The Honda Civic may not have the largest share in the market or the most number of units sold, but the company has been providing Civics for four decades. Throughout these years, 20 million units have been sold all over the world. But the Civic hasn’t been able to make the lists for Britain’s top 10 best-selling new cars. But the model features handy upgrades on carbon emissions, kit levels, and running costs, placing it on the same level as the Ford Focus, Vauxhall Astra, and VW Golf. But how will the Honda Civic fare against such competition?
The new version of the Honda Civic is described as a “thoughtful evolution,” sporting a more athletic and elegant exterior styling to the previous generation. Plus the latest model features a lower profile and wider aerodynamic. The design succeeds in terms of function, providing a drag coefficient of 0.27 that’s almost close to the class leaders. The rearward visibility has also been enhanced thanks to the tailgate’s intelligent design and standard wiper.
The latest Civic also offers a wide range of engines, such as the 1.4 to 1.8 litre units at 98bhp to 140bhp. The newest model is also fitted with lower-friction internals, a brand new intercooler, an enhanced and better lubrication system, and shallow bowl combustion chambers. Most of the trim levels are at 110g/km of CO2 emissions and offer an economy at 67.3mpg. The engines rest under the bonnet, driving the front wheels via a six-speed manual gearbox. The MacPherson struts up front and the rear torsion beam provides the necessary suspension.
The interior is a luxurious upgrade from the Civic’s predecessors. The interior is quite pleasant thanks to the tactile yet soft leathers and plastics used the material. Drivers will have no problem navigating through the dashboard’s architecture, which is made of two arcing plastic swathes that go around the right-hand seat then go through the binnacle below. Plus there’s the multi-information display and the speedometer. All of the interior instruments work very well and are clear to the driver’s eye. Boot space is more than generous, with the spare wheel removed so that height is almost at a metre.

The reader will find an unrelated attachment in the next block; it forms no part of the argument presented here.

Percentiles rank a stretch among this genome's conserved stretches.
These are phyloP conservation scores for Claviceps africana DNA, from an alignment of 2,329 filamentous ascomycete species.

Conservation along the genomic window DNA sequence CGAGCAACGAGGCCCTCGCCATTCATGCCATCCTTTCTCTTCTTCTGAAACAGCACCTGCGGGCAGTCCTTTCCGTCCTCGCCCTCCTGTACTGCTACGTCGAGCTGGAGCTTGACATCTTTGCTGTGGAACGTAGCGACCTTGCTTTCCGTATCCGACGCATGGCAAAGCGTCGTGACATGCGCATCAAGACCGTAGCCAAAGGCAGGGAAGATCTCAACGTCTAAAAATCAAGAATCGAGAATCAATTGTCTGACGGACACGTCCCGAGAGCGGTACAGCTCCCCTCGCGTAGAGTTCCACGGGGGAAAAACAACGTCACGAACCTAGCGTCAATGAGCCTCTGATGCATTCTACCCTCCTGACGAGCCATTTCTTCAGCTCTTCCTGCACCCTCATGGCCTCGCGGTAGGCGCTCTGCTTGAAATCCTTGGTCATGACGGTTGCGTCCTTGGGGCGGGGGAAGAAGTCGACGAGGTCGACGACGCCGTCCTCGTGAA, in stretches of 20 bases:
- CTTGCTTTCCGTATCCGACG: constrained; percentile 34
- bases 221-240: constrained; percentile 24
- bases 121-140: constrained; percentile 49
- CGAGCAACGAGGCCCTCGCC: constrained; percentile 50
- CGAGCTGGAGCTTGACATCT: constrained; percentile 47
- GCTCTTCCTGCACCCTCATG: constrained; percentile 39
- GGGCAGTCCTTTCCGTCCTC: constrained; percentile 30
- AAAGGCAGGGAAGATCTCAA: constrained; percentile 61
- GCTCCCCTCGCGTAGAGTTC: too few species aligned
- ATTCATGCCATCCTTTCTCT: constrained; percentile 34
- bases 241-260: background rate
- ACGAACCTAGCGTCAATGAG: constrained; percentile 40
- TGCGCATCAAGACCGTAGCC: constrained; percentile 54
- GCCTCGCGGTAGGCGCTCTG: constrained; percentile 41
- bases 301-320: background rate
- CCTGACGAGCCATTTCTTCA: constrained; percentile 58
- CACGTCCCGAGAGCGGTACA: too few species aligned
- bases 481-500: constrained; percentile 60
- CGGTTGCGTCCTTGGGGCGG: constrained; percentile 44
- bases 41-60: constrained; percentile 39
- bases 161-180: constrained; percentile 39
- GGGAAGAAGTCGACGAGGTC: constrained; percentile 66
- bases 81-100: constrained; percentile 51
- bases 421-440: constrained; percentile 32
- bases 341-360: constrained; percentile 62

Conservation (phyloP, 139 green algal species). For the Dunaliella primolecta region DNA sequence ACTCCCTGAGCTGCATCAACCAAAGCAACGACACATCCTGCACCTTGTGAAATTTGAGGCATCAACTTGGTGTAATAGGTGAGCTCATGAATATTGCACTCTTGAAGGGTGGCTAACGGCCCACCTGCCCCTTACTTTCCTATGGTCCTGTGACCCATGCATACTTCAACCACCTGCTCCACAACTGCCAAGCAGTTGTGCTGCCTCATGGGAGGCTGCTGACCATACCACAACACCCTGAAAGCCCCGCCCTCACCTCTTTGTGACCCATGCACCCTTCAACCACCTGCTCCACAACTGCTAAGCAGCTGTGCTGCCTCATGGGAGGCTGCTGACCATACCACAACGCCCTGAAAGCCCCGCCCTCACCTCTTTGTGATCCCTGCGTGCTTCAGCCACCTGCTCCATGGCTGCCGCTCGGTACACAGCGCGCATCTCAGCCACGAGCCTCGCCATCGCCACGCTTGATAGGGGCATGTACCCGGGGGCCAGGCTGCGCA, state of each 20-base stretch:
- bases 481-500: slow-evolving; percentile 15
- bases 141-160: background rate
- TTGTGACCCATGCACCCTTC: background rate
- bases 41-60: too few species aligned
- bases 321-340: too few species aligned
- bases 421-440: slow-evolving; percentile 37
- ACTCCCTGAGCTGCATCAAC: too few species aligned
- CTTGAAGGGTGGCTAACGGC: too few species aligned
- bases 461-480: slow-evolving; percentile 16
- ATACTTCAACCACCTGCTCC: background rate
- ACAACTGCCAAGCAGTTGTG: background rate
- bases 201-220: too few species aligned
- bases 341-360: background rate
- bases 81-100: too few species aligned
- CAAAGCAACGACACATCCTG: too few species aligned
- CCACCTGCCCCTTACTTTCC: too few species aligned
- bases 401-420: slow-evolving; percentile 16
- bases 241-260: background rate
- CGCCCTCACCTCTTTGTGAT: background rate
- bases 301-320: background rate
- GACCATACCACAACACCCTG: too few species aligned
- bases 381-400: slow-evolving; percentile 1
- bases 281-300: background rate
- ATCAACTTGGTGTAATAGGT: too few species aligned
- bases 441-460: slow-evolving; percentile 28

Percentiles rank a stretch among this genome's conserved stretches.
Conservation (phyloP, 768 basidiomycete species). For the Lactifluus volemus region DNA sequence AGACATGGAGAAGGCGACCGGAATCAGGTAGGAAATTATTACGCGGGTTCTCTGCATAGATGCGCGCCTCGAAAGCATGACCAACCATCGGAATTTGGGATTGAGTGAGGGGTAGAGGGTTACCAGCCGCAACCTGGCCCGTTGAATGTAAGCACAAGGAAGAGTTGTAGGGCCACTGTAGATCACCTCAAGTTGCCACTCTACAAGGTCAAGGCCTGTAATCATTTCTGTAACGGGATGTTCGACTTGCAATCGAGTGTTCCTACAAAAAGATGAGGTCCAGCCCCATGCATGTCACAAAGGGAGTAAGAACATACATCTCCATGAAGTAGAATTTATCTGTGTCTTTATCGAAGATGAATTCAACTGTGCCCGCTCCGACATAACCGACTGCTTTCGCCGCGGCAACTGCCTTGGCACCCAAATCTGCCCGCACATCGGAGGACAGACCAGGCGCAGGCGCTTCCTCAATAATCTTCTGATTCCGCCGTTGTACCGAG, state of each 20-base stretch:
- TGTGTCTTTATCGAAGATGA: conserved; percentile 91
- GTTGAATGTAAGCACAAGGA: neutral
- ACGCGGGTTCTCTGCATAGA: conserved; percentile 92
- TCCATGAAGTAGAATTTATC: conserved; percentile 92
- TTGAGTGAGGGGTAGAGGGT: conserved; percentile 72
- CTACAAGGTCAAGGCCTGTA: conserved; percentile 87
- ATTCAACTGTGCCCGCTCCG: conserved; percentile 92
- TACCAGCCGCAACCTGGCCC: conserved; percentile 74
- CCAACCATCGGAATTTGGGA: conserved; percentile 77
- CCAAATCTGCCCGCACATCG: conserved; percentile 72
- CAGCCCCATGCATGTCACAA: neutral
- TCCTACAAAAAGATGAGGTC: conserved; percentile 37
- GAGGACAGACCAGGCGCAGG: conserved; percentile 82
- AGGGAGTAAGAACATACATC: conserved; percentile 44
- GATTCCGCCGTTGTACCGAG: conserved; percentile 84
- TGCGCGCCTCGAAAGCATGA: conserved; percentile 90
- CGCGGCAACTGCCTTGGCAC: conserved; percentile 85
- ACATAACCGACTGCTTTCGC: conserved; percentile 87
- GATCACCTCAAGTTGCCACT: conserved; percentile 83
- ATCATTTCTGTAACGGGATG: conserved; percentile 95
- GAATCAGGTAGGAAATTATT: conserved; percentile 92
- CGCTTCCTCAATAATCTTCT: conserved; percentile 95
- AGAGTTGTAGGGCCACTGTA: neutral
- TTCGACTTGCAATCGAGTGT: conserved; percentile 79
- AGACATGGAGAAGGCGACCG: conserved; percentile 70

The Honda Civic’s performance is average. Its arrival at 60mph from standstill in 9 seconds is similar to other models; Honda’s 8.8 seconds claim probably depends on the road conditions. Thankfully the shift quality is decent and the throttle response impressive. The engine is able spin above 1800rpm at 70mph, but expect the long gear ratios to blunt the car’s flexibility.
The 1.6-litre diesel unit is not as affected by the typical clatter of engines of its kind. It can also pull as hard as 2.0-litre units at certain points. But you can’t expect this unit to rev above 3500rpm. The unit isn’t as refined either at higher revs compared to when it’s lower down. Throttle response becomes useless given such a limitation. Noise levels are still on average, but you do notice the improvement Honda has made on vibration and noise reduction.
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